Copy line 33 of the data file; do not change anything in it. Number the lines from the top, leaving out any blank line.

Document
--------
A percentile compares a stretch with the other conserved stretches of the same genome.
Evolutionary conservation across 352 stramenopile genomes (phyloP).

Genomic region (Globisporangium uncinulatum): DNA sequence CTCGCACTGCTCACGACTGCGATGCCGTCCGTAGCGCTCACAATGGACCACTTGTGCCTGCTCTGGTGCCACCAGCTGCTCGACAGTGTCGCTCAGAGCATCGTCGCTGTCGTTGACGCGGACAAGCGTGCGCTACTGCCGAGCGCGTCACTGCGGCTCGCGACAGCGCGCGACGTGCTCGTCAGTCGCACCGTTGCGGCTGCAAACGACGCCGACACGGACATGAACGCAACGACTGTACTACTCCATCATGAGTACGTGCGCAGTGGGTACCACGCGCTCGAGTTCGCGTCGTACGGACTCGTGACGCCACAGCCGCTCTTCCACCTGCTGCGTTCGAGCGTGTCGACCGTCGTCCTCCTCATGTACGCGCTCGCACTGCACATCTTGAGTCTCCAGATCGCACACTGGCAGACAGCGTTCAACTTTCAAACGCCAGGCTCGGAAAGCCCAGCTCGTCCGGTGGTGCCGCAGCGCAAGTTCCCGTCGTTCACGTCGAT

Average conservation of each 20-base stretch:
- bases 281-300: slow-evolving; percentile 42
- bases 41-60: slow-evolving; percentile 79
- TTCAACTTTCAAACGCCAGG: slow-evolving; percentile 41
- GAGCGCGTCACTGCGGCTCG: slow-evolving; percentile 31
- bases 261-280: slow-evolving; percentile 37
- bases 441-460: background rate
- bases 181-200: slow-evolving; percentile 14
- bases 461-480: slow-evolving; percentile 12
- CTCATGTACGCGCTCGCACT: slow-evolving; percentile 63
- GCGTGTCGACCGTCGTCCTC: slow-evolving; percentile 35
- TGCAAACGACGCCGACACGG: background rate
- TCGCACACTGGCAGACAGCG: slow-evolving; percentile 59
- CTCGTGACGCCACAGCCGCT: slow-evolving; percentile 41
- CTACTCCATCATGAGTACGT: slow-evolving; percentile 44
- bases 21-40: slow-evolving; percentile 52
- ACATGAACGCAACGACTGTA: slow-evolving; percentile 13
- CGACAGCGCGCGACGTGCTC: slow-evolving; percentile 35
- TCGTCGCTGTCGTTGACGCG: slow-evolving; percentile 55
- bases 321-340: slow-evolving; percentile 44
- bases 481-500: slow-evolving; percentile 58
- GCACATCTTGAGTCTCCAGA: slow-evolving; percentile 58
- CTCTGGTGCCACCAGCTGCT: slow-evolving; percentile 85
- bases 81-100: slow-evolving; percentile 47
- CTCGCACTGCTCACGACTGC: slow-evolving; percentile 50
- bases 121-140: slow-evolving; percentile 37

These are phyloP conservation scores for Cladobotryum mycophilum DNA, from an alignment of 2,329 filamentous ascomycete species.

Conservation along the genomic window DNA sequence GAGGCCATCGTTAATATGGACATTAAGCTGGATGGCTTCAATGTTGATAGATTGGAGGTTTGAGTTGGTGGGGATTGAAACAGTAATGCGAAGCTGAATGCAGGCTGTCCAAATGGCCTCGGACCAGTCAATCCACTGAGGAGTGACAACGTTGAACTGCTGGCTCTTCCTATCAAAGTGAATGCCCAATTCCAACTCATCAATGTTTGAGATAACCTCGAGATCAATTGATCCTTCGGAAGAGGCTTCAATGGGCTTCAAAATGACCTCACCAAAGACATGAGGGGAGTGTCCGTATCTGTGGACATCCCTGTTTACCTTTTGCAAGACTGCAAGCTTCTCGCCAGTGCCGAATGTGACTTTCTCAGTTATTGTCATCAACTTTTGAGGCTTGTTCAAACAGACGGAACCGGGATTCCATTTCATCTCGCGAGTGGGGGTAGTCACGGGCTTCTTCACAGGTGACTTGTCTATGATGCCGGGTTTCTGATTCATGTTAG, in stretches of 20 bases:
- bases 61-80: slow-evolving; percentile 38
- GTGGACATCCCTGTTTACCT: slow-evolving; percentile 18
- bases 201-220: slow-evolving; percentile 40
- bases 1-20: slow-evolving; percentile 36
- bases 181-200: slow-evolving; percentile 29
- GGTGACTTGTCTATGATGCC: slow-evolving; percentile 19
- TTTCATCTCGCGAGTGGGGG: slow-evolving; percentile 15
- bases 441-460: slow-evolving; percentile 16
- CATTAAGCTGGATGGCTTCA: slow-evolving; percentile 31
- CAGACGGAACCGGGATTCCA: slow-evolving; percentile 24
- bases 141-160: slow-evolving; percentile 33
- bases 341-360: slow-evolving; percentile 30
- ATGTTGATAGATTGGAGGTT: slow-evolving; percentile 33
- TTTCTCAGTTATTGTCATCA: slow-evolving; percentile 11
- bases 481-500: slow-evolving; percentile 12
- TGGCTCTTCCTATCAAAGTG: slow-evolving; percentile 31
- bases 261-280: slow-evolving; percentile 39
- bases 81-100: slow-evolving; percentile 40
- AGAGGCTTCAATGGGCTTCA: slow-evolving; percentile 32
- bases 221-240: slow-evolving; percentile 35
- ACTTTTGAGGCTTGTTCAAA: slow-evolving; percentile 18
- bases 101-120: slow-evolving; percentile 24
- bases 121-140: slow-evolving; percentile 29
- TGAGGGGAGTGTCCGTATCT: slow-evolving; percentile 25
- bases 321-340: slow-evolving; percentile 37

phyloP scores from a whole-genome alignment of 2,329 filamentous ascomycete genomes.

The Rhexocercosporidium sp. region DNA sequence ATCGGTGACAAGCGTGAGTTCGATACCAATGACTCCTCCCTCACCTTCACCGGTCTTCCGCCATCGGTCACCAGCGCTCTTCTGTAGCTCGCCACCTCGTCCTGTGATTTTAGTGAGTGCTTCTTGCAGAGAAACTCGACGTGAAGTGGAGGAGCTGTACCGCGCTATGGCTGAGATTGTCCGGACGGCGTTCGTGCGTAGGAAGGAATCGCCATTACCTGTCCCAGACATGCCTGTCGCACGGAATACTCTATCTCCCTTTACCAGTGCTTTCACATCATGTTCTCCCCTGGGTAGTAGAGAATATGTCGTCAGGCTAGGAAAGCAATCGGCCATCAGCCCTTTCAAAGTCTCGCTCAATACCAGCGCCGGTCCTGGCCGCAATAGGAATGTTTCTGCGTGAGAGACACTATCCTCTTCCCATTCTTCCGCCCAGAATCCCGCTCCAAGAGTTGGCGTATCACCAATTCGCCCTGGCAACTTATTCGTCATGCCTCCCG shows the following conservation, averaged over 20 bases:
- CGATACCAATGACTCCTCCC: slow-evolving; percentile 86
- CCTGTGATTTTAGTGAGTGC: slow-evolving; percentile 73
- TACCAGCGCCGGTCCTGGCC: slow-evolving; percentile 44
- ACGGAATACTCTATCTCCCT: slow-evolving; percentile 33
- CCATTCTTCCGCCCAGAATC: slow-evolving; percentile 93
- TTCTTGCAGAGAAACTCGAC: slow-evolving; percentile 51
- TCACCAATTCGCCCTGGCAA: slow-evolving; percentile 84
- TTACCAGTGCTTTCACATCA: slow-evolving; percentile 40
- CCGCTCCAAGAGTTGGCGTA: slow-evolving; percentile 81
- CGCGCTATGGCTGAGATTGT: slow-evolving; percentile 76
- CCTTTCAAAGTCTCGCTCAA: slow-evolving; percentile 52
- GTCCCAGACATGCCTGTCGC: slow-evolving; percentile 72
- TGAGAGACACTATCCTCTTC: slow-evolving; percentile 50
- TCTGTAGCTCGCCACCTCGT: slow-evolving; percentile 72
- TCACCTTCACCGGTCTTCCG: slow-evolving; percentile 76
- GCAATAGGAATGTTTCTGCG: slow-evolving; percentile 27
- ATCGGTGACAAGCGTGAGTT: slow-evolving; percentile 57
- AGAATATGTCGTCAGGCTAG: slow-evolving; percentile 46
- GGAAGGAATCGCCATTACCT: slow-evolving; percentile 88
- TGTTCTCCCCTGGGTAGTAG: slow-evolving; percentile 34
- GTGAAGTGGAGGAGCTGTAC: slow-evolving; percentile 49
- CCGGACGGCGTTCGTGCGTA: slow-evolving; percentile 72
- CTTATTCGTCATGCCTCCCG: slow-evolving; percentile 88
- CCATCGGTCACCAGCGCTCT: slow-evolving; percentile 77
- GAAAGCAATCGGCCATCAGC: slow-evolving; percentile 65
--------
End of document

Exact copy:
- GTGGACATCCCTGTTTACCT: slow-evolving; percentile 18